These policies were set forth in Deutsche Vorkampfer, January, 1907, 1.
 Viereck to his parents, October 8, /1910/, Viereck MSS; Viereck, Roosevelt, 75- 6.
 Viereck, Roosevelt, 87, 90; the poem is reproduced in this volume, 88-90, and in Current Literature (September, 1912), 354.
 Viereck himself complained about the evident apathy among German Ameri can journalists and readers regarding international affairs and the opportunities for cultural interchange. George S. Viereck, "Review of Two Worlds," International, VI, No. 2 (July, 1912), 43.
 Viereck, Roosevelt, 100; George S. Viereck, Spreading Germs of Hate (New York: Horace Liveright, 1930), 49- 50.
 Horace C. Petersen, Propaganda for War: The Campaign Against American Neutrality, 1914 1917 (Norman: University of Oklahoma Press, 1939), 159.
 Viereek, Spreading Germs of Hate, 51-53, 81- 84, 86.
 Viereck's magazine, January, 1919, 135; Viereck's August 7, 1918, 430- 431; New York Times, July 26, 1918, 20:2.
 See footnote 9.
 American Monthly, August, 1922, 165.
 George S. Viereck, "Hitler the German Explosive," American Monthly, October, 1923, 235-238.
 Ernest Jones, Sigmund Freud: Life and Work (London: Hogarth Press, 1957), Vol. III, 11.
 George S. Viereck, "Freud's First Interview on Psychoanalysis..." New York American, August 19,1923, ME- 3.
 S. Freud to G. S. Viereck (n.d.) published in Haldemann Julius Weekly, April 4, 1925.
 George S. Viereck, Glimpses of the Great (London: Duckworth, 1930), 375.
 George S. Viereck and Paul Eldridge, My First Two Thousand Years: Autobiography of the Wandering Jew (New York: Macaulay Co., 1928).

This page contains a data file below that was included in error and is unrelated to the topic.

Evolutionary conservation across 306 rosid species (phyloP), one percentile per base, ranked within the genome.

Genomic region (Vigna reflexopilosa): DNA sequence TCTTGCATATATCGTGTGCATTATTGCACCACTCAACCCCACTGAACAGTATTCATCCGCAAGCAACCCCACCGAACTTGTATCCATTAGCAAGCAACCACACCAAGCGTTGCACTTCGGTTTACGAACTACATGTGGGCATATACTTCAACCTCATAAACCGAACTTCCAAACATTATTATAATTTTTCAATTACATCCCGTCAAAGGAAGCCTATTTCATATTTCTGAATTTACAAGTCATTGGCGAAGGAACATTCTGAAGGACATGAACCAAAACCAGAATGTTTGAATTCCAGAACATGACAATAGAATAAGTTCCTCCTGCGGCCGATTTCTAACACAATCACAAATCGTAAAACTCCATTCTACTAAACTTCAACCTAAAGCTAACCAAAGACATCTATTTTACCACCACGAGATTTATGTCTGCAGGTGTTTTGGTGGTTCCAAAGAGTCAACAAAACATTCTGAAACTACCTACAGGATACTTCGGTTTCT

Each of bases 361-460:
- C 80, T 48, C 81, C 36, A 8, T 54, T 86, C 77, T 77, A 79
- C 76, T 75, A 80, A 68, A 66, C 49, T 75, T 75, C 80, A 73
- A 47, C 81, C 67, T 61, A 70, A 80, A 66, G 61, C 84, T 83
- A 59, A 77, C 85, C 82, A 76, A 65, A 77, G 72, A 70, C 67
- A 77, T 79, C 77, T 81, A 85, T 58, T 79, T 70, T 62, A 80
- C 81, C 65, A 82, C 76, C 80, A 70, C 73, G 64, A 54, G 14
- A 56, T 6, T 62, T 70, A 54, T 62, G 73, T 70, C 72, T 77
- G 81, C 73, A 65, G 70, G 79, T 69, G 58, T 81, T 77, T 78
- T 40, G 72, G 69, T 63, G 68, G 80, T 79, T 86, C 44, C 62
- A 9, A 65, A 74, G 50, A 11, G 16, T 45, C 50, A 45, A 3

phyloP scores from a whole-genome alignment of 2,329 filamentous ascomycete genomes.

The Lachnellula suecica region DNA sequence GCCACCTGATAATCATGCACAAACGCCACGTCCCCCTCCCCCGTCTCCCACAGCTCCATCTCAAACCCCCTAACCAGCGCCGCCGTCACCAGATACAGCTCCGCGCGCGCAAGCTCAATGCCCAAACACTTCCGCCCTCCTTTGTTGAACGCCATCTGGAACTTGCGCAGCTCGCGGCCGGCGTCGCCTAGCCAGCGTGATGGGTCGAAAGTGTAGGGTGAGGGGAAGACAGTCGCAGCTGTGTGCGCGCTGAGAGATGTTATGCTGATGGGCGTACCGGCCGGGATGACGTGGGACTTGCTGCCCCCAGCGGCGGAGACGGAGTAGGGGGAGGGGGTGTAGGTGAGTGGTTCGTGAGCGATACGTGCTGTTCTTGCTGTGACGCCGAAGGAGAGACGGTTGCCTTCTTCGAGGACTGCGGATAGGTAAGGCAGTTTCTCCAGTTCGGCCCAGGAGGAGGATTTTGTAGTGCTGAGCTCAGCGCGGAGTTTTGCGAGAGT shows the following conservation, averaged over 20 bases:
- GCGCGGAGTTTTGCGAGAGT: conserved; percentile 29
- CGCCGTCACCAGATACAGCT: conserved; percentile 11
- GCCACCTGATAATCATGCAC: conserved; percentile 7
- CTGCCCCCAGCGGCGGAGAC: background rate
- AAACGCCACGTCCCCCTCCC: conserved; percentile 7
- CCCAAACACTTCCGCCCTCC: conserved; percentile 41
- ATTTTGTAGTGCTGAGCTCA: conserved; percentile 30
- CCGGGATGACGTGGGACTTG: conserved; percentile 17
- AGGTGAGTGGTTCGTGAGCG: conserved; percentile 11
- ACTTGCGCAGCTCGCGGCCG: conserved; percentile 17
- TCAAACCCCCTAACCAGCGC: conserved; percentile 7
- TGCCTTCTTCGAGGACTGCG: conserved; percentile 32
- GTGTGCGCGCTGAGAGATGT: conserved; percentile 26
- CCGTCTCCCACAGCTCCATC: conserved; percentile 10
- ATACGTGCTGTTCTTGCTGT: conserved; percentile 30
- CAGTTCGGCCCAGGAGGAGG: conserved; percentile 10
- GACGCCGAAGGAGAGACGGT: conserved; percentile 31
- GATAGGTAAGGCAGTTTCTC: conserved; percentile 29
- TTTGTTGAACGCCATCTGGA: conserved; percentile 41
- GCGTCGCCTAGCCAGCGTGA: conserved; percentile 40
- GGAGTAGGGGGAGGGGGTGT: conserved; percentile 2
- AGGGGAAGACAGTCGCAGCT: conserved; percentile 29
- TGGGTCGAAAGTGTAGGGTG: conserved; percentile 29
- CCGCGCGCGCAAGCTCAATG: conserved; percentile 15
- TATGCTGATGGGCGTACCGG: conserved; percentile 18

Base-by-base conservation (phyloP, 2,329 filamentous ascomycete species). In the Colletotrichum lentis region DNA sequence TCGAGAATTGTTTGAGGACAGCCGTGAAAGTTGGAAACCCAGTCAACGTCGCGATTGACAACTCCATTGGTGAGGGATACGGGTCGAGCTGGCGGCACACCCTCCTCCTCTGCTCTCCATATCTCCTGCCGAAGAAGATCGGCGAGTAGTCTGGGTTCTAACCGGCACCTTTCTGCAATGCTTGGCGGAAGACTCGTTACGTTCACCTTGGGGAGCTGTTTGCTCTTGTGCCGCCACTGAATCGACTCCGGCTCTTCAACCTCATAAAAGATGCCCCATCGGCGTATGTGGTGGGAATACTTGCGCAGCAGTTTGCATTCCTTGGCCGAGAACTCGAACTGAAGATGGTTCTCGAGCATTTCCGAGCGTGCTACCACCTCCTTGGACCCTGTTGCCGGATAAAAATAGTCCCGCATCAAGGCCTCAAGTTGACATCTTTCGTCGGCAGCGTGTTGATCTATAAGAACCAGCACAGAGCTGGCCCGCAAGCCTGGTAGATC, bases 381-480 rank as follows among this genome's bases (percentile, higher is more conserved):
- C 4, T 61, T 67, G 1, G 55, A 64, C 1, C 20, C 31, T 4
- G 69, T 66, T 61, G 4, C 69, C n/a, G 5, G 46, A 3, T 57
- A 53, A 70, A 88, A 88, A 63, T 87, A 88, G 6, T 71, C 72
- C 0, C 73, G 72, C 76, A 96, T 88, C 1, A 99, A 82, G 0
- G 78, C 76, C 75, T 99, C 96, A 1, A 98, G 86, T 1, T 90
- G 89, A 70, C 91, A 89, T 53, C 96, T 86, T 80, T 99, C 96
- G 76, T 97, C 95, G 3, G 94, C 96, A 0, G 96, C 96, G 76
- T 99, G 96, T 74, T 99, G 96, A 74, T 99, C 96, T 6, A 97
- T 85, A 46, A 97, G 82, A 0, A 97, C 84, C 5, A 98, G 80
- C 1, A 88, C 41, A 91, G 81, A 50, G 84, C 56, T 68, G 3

See, for example, George S. Viereck, "Germany and the Jews," undated and unpublished MS, 2, 11-12, Viereck MSS; George S. Viereck, "Hitler or Chaos," undated and unpublished MS, Viereck MSS; and New York Times, May 18, 1924,1.
 Memo, George S. Viereck to Fulton Oursler, April 7, 1939, Viereck MSS.
 George S. Viereck, "What Will Hitler Do Next," Liberty, May 14, 1938, 4.
 0. John Rogge, The Official German Report (New York: Thomas Yoseloff, 1961), 131-134, 154-172; Ernest Lundeen to Viereck, January 4, 1938, March 21, 1938; April 8, 1938; August 23, 1940, Viereck MSS.
 "Statement by Viereck," New York Times, June 7, 1934, 12; Memo, George S. Viereck to Fulton Oursler, April 7, 1939, 7; G. S. Viereck, "The German Jewish War," unpublished and undated MS, 1939, Viereck MSS.
 New York Times, May 18, 1934, 1.
 Peter Viereck, Metapolitics: From the Romantics to Hitler (New York: A. A. Knopf, 1941).
 Viereck v. U.S., U.S. Court of Appeals, D.C., Federal Reporter, No. 130, and Series 955; Chicago Tribune, December 3, 1939, 7; Rogge, Official German Report, 135-136, 166-167.
 Rogge, Official German Report, 158, 165.